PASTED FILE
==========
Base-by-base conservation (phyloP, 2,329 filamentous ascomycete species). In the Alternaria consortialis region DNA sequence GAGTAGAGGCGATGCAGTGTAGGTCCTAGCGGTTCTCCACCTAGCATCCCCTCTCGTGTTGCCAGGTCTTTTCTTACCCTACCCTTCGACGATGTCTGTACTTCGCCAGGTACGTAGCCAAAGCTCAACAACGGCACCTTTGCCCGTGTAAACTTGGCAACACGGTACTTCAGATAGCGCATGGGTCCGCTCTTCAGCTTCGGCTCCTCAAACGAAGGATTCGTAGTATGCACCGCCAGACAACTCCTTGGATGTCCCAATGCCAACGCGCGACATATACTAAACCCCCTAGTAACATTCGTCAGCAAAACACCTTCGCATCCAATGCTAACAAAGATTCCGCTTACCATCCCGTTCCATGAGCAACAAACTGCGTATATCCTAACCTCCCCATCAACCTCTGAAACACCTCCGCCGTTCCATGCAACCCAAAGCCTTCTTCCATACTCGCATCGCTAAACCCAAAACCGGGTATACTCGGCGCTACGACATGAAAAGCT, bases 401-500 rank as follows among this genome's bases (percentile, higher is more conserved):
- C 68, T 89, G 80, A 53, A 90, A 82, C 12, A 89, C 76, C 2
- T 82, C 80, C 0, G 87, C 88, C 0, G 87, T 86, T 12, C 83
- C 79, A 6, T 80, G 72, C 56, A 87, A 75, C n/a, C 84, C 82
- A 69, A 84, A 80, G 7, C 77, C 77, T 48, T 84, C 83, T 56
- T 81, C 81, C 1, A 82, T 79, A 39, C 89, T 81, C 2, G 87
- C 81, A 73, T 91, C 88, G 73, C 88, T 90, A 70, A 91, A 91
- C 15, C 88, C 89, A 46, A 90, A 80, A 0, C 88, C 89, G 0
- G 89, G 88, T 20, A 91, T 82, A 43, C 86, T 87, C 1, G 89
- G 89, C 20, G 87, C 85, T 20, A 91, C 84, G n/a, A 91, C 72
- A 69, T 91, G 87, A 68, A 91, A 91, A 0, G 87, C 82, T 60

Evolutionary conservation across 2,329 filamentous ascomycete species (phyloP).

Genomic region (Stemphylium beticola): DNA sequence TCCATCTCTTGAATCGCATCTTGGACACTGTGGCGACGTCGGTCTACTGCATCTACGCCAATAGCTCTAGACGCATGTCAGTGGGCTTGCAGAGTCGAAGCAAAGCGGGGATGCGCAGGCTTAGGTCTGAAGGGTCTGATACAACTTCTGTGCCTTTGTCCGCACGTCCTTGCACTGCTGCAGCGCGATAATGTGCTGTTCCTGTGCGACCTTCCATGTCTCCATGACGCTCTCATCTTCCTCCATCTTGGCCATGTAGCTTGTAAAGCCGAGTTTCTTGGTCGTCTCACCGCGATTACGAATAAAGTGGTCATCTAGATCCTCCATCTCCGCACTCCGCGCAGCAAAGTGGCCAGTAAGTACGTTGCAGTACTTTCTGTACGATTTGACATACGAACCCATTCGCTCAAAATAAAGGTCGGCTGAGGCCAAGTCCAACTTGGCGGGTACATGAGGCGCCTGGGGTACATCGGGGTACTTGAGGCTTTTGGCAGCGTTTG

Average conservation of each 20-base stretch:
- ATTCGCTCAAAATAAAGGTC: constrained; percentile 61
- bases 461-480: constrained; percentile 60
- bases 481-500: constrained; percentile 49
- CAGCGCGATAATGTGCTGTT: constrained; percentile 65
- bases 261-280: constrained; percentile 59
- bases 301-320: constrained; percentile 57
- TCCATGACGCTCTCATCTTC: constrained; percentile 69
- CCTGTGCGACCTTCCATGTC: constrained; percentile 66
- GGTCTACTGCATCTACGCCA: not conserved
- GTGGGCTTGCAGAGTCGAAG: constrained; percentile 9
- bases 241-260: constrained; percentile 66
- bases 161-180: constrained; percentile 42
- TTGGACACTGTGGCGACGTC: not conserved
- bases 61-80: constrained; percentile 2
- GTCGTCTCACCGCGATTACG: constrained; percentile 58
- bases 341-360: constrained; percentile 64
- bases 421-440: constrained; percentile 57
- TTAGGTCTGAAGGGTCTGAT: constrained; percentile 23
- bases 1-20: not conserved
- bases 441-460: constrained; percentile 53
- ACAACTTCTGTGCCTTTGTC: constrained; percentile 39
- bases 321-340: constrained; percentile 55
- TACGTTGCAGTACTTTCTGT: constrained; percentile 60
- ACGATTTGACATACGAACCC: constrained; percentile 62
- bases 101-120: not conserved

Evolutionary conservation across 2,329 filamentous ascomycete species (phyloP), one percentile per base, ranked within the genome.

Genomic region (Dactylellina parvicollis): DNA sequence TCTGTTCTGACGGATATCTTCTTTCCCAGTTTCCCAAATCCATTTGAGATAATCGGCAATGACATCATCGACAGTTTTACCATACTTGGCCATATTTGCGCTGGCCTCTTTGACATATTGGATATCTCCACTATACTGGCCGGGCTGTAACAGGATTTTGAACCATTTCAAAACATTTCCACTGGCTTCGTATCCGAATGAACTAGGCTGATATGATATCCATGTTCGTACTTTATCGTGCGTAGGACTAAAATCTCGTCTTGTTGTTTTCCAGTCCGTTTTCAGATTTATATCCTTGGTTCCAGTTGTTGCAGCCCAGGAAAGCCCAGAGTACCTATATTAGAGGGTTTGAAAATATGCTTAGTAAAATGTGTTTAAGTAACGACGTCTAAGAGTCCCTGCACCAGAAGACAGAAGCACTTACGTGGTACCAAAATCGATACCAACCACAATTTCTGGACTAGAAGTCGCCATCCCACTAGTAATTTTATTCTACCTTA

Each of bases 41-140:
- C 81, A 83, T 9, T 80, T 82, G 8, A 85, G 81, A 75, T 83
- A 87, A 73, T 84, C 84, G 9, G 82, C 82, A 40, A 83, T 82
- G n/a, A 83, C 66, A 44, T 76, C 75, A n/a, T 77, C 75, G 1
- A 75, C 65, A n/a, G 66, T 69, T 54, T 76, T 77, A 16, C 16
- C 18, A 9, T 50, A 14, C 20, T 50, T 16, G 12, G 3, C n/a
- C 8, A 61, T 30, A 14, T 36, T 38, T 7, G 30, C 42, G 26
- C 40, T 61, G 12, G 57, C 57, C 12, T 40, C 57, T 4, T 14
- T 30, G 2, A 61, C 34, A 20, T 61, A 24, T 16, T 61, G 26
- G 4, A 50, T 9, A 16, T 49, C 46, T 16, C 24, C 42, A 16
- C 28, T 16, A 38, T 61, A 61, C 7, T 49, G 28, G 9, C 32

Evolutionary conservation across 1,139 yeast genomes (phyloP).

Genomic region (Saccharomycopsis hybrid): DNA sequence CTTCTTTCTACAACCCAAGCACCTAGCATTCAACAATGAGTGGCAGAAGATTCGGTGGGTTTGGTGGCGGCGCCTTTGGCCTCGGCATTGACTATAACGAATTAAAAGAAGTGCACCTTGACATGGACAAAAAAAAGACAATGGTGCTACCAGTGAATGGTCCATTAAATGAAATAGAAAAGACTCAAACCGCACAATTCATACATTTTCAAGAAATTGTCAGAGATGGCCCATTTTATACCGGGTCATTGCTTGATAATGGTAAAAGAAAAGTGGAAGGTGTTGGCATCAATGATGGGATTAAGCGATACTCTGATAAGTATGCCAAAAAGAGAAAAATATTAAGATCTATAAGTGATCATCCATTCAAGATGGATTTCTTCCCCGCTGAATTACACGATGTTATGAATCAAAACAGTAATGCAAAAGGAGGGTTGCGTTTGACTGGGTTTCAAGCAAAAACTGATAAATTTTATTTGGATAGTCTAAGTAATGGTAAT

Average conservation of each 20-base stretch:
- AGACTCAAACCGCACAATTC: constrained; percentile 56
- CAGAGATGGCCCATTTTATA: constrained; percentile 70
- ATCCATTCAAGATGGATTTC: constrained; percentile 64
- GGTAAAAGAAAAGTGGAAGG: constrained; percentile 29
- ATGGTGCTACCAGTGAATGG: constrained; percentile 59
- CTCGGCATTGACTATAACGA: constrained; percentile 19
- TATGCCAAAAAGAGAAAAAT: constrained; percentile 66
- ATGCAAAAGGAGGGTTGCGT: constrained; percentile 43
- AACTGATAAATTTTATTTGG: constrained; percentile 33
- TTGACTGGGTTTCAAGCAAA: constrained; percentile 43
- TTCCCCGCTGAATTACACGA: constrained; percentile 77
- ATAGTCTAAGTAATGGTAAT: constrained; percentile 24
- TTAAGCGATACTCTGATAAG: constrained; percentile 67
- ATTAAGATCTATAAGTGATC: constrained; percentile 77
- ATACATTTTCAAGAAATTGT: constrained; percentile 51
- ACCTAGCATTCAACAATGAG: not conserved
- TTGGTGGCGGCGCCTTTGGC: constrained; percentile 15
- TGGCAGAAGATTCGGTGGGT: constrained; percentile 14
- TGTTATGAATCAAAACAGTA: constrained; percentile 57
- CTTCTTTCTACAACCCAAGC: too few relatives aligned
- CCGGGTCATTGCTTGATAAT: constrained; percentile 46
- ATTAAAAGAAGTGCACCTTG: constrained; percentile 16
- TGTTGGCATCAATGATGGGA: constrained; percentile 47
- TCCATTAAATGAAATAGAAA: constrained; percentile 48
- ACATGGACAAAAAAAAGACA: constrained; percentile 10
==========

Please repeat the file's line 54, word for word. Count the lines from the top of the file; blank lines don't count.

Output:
Genomic region (Saccharomycopsis hybrid): DNA sequence CTTCTTTCTACAACCCAAGCACCTAGCATTCAACAATGAGTGGCAGAAGATTCGGTGGGTTTGGTGGCGGCGCCTTTGGCCTCGGCATTGACTATAACGAATTAAAAGAAGTGCACCTTGACATGGACAAAAAAAAGACAATGGTGCTACCAGTGAATGGTCCATTAAATGAAATAGAAAAGACTCAAACCGCACAATTCATACATTTTCAAGAAATTGTCAGAGATGGCCCATTTTATACCGGGTCATTGCTTGATAATGGTAAAAGAAAAGTGGAAGGTGTTGGCATCAATGATGGGATTAAGCGATACTCTGATAAGTATGCCAAAAAGAGAAAAATATTAAGATCTATAAGTGATCATCCATTCAAGATGGATTTCTTCCCCGCTGAATTACACGATGTTATGAATCAAAACAGTAATGCAAAAGGAGGGTTGCGTTTGACTGGGTTTCAAGCAAAAACTGATAAATTTTATTTGGATAGTCTAAGTAATGGTAAT